How I prepared for dirtbiking the WABDR a few weeks ago! : overlanding

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How I prepared for dirtbiking the WABDR a few weeks ago! : overlanding

In case you don't want to visit my personal site (no blame there), or you just want to miss out on all of the images in the article, here's a transc

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In case you don’t want to visit my personal site (no blame there), or you just want to miss out on all of the images in the article, here’s a transcript of the page!

Sometimes the itch comes for an adventure of intensity and duration that is well above regular weekend jaunts and overnighters. And that, in a nutshell, is how I ended up motocamping the Washington Backcountry Discovery Route (WABDR) in the Fall of 2022! This series of five articles details my WABDR motocamping adventure from start to finish. This article in particular lays out the idea, the bike, the route, and the practice runs that led up to Day One on the WABDR. Enjoy!

I picked up a 1991 Honda XR600R dual sport motorcycle in the Fall of 2021. The engine needed a lot of work, but the guts of the bike were good, so I decided that it would be a fun project to occupy my time during the cold winter months. After giving the XR an engine swap (new engine was bored out to 650cc for more horsepower), I ripped on some snowy singletrack trails in Rampart Range, CO to understand the bike’s character.

Unfortunately, I had a little bit too much fun during one of my rides and broke my foot at Rampart Range the day after Christmas. Oops. At this point, I guess you could say my foot was stuck between a root and a footpeg… literally. But injuries are a part of riding, and I made the most of this situation by focusing my time and energy on preparing my bike for bigger adventures.

As I kept working on the XR, my enthusiasm for going on a longer dirtbike trip began to grow. At the time, I lived in Colorado, so the Colorado Backcountry Discovery Route (COBDR) started looking like a good option.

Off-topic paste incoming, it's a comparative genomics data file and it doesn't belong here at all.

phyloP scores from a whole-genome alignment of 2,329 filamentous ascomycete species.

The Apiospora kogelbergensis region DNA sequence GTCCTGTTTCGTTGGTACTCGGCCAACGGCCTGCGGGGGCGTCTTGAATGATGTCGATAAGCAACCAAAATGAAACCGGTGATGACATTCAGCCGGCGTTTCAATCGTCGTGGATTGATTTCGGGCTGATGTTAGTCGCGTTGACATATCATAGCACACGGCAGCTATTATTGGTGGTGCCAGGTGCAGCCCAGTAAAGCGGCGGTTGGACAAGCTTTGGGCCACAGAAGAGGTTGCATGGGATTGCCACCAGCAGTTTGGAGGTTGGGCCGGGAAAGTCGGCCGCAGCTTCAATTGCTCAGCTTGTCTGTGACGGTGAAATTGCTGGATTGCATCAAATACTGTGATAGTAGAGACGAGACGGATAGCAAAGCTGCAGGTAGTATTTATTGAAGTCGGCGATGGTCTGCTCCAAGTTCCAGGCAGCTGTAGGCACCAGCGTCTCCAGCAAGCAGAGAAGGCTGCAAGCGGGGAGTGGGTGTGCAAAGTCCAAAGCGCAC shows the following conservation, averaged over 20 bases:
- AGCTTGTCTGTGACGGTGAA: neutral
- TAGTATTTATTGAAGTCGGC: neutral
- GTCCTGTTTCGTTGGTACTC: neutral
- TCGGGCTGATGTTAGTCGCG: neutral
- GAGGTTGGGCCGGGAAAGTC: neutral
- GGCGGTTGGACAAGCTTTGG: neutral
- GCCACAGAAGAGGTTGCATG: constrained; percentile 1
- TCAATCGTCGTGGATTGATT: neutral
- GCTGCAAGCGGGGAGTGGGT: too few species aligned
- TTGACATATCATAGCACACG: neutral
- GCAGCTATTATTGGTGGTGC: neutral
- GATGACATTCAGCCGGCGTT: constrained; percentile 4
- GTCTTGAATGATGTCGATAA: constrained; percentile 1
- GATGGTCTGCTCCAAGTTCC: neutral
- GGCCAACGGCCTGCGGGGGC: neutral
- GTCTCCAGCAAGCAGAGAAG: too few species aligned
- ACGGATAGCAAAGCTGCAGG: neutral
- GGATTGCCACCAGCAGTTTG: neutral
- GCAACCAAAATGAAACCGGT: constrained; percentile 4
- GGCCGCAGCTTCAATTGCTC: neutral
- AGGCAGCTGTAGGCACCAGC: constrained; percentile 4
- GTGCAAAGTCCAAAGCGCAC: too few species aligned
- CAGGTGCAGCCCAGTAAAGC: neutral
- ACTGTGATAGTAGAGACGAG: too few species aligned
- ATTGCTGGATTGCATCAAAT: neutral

Life had other plans and a job change led me to move to Washington State. Fortunately, Washington has its own Backcountry Discovery Route, the WABDR!

Big plans call for big upgrades, so in preparation for riding the WABDR, I started upgrading components of the bike. These upgrades were made with the goal of maximizing overall performance and reliability while minimizing overall cost.

The upgrades I made include the following:

  • A larger front final drive sprocket (15t) and smaller rear sprocket (45t) so that I could ride at highway speeds (65mph) for hours without blowing up my engine.

  • Installed a new O-ring chain.

  • Replaced stock gas tank with a 5-gallon oversized Acerbis tank.

  • Installed closed-end Acerbis hand guards.

  • Installed aftermarket turn signals to make the bike street legal in WA state.

  • Installed a 5V USB charger to charge my phone, since it was to be my primary Navigation tool.

  • Installed a new Fumoto oil-drain valve, which made oil changes dead-simple. I had to file down both the valve and the frame a tiny bit to install the valve with the engine in the bike.

  • Installed an XR650R skid plate because the stock XR600R skid plate doesn’t provide much protection from rocks thrown by the front tire.

  • Put on new Renthal Waffle grips.